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I know how to prove if a single variable function is injective or surjective but I've been quite confused by an exercise where i need to determine if:

$f :\mathbb{Q}^{2} \to\mathbb{Q}^{2}$
$f(x,y) = (x+y, x-y)$

is injective and/or subjective.

Is it possible to say that this function is not injective because:
$Let \;x_{1} = \frac{1}{2} and \;y_{1} = \frac{0}{2}, f(x_{1},y_{1}) = \frac{1}{2}$
$Let \;x_{2} = \frac{1}{2} and \;y_{2} = \frac{0}{4}, f(x_{2},y_{2}) = \frac{1}{2}$
$f(x_{1},y_{2}) = f(x_{2},y_{2}) \land (x_{1}, y{1}) \neq(x_{2}, y{2})$

Also, I assume this function would be surjective but how to prove with couples?

Anyone could point me in the right direction? Thanks!

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When you write $f(x_1, y_1) = 1/2$ you're implicitly assuming that the codomain of the function is one dimensional, whereas the codomain is actually two dimensional. The map is in fact both injective and surjective. A hint: the question is the same as that of whether given rational $a$ and $b$ there exist a unique pair of rational $x$ and $y$ such that $a = x + y$ and $b = x - y$. –  Jonah Sinick Oct 31 '12 at 5:37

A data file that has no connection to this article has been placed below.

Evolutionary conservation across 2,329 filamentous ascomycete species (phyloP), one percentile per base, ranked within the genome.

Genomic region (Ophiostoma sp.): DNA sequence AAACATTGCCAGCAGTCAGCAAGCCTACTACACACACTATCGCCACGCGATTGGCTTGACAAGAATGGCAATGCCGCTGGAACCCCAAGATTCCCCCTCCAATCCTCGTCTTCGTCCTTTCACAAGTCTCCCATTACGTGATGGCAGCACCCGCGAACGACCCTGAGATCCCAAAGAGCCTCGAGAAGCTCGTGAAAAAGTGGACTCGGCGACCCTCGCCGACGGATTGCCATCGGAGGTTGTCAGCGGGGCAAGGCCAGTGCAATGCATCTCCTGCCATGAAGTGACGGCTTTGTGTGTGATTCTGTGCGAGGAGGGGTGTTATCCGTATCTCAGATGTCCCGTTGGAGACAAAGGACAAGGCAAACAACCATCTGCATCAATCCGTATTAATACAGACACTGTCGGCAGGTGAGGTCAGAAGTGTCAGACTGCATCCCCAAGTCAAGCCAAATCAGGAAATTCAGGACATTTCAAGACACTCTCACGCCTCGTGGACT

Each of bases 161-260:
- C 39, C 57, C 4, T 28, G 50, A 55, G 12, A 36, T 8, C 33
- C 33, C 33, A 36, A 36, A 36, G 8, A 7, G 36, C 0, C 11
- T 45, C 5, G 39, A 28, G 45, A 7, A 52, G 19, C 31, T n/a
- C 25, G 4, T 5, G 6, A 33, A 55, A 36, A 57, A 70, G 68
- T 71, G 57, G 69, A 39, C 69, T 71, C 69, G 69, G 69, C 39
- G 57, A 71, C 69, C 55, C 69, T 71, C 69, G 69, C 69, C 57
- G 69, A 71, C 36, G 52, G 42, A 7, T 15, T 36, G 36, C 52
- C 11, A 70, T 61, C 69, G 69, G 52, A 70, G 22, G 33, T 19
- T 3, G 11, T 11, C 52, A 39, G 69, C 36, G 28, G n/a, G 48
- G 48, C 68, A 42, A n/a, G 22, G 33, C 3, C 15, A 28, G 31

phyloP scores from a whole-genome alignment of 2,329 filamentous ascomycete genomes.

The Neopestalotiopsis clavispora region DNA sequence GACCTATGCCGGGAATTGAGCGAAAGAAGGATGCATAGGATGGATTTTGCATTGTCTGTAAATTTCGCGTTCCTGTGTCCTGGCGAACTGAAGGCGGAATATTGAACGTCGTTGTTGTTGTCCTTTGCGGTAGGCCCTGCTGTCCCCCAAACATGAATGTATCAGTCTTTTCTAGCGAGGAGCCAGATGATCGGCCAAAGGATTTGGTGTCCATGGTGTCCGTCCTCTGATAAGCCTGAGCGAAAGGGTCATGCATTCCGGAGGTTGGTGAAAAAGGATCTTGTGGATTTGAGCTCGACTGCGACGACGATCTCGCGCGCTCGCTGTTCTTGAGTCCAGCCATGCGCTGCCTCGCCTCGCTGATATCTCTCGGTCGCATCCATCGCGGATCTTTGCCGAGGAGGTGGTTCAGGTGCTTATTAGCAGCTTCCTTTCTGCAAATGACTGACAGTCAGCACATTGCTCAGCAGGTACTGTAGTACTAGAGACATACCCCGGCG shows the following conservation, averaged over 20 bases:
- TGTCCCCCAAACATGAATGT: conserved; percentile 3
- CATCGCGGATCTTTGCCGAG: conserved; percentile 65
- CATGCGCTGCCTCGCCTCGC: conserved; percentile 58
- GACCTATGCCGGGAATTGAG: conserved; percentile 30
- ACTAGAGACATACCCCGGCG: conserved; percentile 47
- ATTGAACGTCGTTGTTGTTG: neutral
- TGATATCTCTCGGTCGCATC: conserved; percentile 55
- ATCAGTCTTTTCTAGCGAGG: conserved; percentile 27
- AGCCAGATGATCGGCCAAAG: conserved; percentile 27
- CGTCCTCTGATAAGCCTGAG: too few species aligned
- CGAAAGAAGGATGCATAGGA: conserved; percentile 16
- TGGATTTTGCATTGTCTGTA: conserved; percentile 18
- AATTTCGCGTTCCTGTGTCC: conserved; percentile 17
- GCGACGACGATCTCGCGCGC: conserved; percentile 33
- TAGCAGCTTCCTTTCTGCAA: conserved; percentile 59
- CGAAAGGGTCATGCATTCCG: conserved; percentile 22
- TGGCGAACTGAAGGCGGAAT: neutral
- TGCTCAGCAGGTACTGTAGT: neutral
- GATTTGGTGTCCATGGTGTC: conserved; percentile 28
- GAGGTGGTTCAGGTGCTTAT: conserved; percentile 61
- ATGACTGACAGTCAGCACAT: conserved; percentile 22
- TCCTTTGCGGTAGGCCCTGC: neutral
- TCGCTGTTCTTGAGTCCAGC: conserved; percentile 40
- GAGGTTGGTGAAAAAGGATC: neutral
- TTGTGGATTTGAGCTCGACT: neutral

1 Answer 1

In fact the function is a bijection, and you prove it the same way that you would for any other function. I can’t think of a really good hint for this off the top of my head, so I’ll go in the other direction and give you a fairly complete example to use as a model for other problems.

  • Injectivity: Suppose that $f(x_0,y_0)=f(x_1,y_1)$. Then $$\langle x_0+y_0,x_0-y_0\rangle=\langle x_1+y_1,x_1-y_1\rangle\;,$$ so $x_0+y_0=x_1+y_1$ and $x_0-y_0=x_1-y_1$. Add these two equations, and you find that $2x_0=2x_1$, which implies that $x_0=x_1$. Substitute that into either of the equations, and you find that $y_0=y_1$. Thus, $\langle x_0,y_0\rangle=\langle x_1,y_1\rangle$, and $f$ is injective.

  • Surjectivity: Let $\langle a,b\rangle\in\Bbb Q^2$; we want to fine $\langle x,y\rangle\in\Bbb Q^2$ such that $f(x,y)=\langle a,b\rangle$. Since $f(x,y)=\langle x+y,x-y\rangle$, this means that we want to solve the system $$\left\{\begin{align*}&x+y=a\\&x-y=b\;.\end{align*}\right.$$ This can be done by your favorite technique for solving linear systems; this one is simple enough that I’d just add the equations to get $2x=a+b$ and subtract the second from the first to get $2y=a-b$, giving me the solution $\langle x,y\rangle=\left\langle\frac12(a+b),\frac12(a-b)\right\rangle$. And this is in $\Bbb Q^2$: $a$ and $b$ are rational, so $\frac12(a+b)$ and $\frac12(a-b)$ are both rational.

Your attempt to show that $f$ is not injective fails because $\frac02$ and $\frac04$ are the same number: both of your pairs are simply $\left\langle\frac12,0\right\rangle$, so of course $f$ sends them to the same place. Don’t confuse distinct representations with distinct numbers.

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This is really helpful! Thank you! –  user47633 Oct 31 '12 at 3:15

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